A veces la vergüenza resulta exitosa. Como resultado, los patrocinadores cancelan las asociaciones con personas influyentes que se comportan de manera irresponsable y las marcas pagan miles de dólares en restitución a una organización medioambiental después de ser denunciados por su comportamiento.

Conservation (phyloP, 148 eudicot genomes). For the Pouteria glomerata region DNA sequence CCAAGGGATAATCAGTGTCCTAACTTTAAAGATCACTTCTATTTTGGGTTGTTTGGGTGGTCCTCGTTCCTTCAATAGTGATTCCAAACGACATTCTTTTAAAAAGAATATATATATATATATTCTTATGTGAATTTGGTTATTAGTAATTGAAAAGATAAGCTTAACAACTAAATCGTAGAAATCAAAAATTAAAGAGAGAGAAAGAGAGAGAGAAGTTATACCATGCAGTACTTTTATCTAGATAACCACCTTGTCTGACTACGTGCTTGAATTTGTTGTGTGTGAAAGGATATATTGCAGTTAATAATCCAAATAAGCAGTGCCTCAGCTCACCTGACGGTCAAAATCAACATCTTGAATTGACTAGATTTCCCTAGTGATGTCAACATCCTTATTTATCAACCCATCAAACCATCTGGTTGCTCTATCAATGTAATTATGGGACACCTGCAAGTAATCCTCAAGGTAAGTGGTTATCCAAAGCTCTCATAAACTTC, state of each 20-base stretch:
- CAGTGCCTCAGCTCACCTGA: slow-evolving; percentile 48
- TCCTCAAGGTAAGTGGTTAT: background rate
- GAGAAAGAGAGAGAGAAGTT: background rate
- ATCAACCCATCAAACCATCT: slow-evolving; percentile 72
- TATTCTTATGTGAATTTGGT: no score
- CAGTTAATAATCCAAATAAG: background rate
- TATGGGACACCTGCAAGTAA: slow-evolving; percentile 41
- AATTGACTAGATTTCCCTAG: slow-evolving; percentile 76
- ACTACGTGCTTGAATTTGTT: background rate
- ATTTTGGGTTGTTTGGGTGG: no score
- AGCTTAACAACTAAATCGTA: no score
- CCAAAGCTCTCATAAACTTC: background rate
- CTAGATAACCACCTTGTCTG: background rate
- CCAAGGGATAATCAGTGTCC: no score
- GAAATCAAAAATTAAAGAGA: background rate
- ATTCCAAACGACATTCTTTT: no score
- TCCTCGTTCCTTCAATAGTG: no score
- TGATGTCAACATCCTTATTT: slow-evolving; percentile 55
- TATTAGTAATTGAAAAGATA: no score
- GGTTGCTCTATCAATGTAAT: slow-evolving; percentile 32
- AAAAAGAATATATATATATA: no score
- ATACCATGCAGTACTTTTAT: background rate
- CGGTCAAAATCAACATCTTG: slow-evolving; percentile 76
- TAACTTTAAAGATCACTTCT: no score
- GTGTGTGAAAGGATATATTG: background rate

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Leave No Trace Principle #4 – Leave What You Find⁣ ⁣ Most of us learned in grade school that we shouldn’t take things that don’t belong to us and that if we do use something that isn't ours we should return it in the same (or better) condition than we received it. That lesson applies on our public lands as well, where plants, rocks, archaeological artifacts, and other items of interest should be left as they are found.⁣ ⁣ Trees and plants should be left unmolested. That means no carving into tree trunks, picking wildflowers, or nailing things into living plants. If you use a hammock, pick mature trees with thick bark to hang from, and be sure to use tree protectors. A 1” piece of webbing is not sufficient.⁣ ⁣ Although tempting to take a rock, sand, or a deer antler home with you from our public lands as a memory, please leave them for others to experience. If you see something interesting, take a picture and share it with your friends rather than hoarding it for yourself. In National Parks and on many other public lands it is illegal to remove natural objects, including cultural artifacts like pot shards and arrowheads which are protected by the Archaeological Resources Protection Act.⁣ ⁣ If a site requires alterations for an activity such as camping, those alterations should be minimal and reversible. Moving pine cones and branches to clear a site is fine as they can be replaced when you leave, but using a shovel to level a site and dig drainage ditches is frowned upon. Good campsites are found, not made, so if a site doesn’t suit your needs, continue exploring.⁣ ⁣ Taking one rock, some sand, or picking a few wildflowers may not seem like a big deal, and on an individual level it is not. But imagine if all 330,000,000 visitors to our National Parks last year removed a rock or wildflowers. That IS an impact. So do your part and leave our public lands as you found them. ⁣ ⁣ And this should go without saying, but leaving what you find means leaving it in the same condition you found it. Carving initials into trees, spray painting rocks, throwing holi powder everywhere, and building frivolous cairns damages our public lands and detracts from others experiences.